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Meet Sol

Tell us a little bit about yourself.

Hi! My name is Sol Casimiro, my pronouns are they/them and I run @catcallsofucnj. I’m a 17-year-old, Peruvian activist living in Union County, New Jersey. I am a strong advocate for ending street harassment and gun violence as well. When I’m not chalking submissions that I receive, I’m taking pictures, making short films, or yelling in frustration with my friend while watching Jane make horrible decisions on Jane the Virgin. Any Michael & Jane shippers out there?!


When did you start your account?

I started @catcallsofucnj late in February of 2019.

Why were you inspired to start an account?

I thought that street harassment in Union County, NJ, was not given the attention that it deserves. I wanted to help strike up the conversation on street harassment, and help rid of its normalization.

Why do you think “chalking back” is a good method to raise awareness?

Seeing a chalked submission on the ground draws the attention of people walking by. It makes them stop in their tracks for a moment and read the submission in utter shock or disgust. It makes them sympathize or maybe even empathize with the victims of street harassment, and become more aware of harassment’s prevalence in society.

Why do you think ending street harassment is important?

Ending street harassment is important because everyone regardless of age, gender and other demographics should have the right to feel safe when walking down the street. Without street harassment, we would have much more friendly environments to grow up in and live in. Ending street harassment is a very important step towards tackling and ending rape culture as well.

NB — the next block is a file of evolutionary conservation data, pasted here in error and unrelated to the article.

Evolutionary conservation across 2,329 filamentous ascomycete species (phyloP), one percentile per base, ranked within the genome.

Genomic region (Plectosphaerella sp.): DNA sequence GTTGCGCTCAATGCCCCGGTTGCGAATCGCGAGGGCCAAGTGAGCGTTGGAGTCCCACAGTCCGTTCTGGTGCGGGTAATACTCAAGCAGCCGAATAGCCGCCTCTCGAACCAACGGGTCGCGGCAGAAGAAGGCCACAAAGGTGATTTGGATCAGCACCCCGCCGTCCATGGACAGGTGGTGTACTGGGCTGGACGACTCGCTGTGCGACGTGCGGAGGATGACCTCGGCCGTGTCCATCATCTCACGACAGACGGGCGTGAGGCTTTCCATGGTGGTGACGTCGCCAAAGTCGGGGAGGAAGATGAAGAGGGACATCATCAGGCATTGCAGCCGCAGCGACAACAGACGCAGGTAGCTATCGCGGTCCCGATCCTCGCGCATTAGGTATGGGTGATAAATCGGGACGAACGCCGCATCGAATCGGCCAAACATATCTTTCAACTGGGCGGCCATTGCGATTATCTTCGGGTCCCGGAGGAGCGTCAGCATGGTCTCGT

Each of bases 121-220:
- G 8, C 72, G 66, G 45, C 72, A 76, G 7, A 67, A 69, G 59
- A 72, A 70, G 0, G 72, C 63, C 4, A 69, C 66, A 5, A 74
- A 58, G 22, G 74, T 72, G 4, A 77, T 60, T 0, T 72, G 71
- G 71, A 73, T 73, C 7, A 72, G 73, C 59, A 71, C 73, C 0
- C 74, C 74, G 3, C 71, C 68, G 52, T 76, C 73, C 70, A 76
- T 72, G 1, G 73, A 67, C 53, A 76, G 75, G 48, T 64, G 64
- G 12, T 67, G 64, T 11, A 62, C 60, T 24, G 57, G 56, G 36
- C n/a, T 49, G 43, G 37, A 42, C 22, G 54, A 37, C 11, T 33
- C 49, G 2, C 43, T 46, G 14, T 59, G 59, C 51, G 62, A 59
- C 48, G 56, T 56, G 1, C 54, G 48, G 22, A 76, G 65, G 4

What’s your favorite thing about your city?

I live in a tiny city, and I love how homey it is. Life in the suburbs may not be too exciting, but I enjoy the little things like nearby thrift shops, park reservations, and famers markets. I also like how for the most part, my city is a closely-knit community.

How can your city better address street harassment?

I think that first and foremost my city/county needs to address street harassment through a series of presentations and workshops in our schools, like they do with bullying and suicide prevention. Parents may think that their children are “too young” to know about street harassment, but I believe that if students are taught that harassment is wrong, at a young age, then they will grow up with this mentality. It is important for parents to enforce this idea themselves if they are willing to. To hold more perpetrators of harassment accountable, I think that my state should pass stricter, more inclusive laws to enforce that street harassment is illegal and reportable in NJ.

What do you hope is the outcome of your account?

Although one of my main goals for my account is to help raise awareness on street harassment in my area, my biggest goal is to provide victims of street harassment— and any type of sexual harassment or assault for that matter— with comfort. I hope that all of the stories shared on my account show these victims that they are not alone, and that we are all in the fight against street harassment together.

What’s the most difficult street harassment situation you’ve experienced?

One time when I was walking to a movie theater in my county, a group of 4-5 boys rode by in their car and yelled out vulgar comments at me like “ugh I’m jizzing” and “my dick hard.” At first I didn’t realize that these catcalls were directed towards me, but when I did I was very embarrassed and uncomfortable. The whole block might as well have heard them.

What does being a part of this campaign mean to you?

Being a part of this campaign means being a part of the change in society’s perception of street harassment. It means empowering victims to speak out and share their stories. It means relatability & comfort to victims such as myself, and a sense of community that I have not found elsewhere. I am so thankful for the “Chalk Back” team: the amazing support & awareness movement that continues to grow each day.


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